Snog: A Puppy's Guide to Love
Little, Brown & Co., 2007 (2007)
Reviewed by Theresa Ichino
, award-winning animal photographer Rachel Hale presents numerous soft-eyed, wet-nosed, irresistible bundles of fur accompanied by intriguing comments on the theme of love. As Rachel Hale herself asks, '
Who better than a puppy to give us guidance on the nature and beauty of love?
' (Or a dog – canine love is forever.)
mall or large, pure breed or mixed, these little charmers all share the same wide-eyed interest in the world around them. Rachel Hale has a gift for endearing poses, ably abetted by adorable subjects. Flo, a cockapoo, sits beside a ruler that illustrates her tiny 7 1/2-inch (19 cm) height; shy Ernie, a Tibetan terrier, tries to hide in a curtain; several pups doze in blissful abandon, sprawled across equally oblivious siblings.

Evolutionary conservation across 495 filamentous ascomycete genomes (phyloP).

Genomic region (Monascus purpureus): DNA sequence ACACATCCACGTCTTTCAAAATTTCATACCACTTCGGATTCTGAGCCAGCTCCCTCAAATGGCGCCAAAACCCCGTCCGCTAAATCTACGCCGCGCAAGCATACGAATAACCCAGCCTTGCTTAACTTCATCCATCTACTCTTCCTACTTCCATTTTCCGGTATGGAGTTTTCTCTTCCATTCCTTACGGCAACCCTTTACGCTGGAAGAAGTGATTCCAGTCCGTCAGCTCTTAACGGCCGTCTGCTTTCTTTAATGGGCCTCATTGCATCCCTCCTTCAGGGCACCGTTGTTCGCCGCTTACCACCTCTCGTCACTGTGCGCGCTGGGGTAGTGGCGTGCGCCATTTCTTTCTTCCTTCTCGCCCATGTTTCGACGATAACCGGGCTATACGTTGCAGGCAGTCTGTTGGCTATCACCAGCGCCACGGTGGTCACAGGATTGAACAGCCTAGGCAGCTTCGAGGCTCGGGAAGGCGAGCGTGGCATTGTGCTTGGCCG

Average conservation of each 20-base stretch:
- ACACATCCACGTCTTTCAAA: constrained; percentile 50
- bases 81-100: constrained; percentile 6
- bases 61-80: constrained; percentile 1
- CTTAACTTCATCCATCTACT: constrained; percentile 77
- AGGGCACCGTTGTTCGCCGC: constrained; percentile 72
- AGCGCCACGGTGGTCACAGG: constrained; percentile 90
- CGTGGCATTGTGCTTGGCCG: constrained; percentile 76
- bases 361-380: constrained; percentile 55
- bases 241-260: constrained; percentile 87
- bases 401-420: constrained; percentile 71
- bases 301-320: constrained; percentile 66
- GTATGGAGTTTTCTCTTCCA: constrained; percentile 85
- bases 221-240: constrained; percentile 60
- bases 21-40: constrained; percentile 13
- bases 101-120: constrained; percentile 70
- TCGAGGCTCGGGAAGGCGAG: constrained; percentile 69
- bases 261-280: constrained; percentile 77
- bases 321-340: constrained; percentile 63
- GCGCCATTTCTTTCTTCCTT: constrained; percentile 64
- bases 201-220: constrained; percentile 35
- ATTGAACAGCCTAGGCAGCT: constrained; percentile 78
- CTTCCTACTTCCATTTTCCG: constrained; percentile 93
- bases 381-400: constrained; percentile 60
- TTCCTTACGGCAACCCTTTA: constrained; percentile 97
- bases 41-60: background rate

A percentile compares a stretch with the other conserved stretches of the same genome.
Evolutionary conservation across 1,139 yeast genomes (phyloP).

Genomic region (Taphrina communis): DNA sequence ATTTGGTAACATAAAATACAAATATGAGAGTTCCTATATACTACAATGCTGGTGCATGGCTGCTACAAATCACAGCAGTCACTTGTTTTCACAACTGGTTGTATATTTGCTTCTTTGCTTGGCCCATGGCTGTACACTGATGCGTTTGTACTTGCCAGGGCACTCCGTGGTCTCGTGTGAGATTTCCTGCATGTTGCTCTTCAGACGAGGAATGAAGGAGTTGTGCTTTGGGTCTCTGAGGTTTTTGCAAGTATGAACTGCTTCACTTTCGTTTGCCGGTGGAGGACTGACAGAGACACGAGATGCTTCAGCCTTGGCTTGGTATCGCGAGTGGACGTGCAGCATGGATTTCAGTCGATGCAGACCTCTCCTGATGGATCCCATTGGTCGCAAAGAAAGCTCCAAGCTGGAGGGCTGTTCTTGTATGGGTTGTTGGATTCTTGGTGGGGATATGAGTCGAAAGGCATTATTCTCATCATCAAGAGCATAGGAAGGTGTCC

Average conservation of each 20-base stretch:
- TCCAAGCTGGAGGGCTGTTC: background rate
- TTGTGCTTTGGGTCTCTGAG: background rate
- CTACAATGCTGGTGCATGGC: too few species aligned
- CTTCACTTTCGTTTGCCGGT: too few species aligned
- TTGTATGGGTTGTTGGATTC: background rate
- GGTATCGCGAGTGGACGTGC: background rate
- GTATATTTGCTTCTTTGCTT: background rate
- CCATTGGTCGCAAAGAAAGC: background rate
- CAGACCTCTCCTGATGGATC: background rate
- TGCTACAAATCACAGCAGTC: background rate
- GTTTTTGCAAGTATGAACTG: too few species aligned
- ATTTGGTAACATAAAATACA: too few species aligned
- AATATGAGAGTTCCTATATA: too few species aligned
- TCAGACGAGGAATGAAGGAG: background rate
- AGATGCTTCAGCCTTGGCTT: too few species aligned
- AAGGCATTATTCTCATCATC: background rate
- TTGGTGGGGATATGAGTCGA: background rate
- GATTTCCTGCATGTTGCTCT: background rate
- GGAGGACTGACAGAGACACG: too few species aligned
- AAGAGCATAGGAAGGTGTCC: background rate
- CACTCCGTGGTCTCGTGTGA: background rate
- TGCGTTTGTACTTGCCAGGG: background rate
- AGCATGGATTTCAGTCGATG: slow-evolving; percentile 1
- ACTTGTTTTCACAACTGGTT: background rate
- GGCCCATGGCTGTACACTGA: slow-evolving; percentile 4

ince I like to know how things turn out, I was pleased that Hale provided an appendix briefly describing the puppies and how she managed to pose them. (Much to my relief, it sounds as if they all have good homes.) As for the poses, the author-photographer is herself an animal lover. The interest shown in
siblings was provoked by the application of honey. As for the boneless sleep postures, all she and her assistants had to do was to encourage play until the puppies fell asleep and could be artfully arranged. In short, these fur babies are caught forever in portraits that will elicit an
is a very attractive choice for the dog lover on your Christmas list. It is the kind of book that will be reopened repeatedly because the images are so endearing. In fact, one has to go back again to take in the written comments. At first look, the photographs overwhelm the print. Like all babies, these puppies radiate an innocent sense of wonder at the world around them. Would that that innocence was never betrayed.
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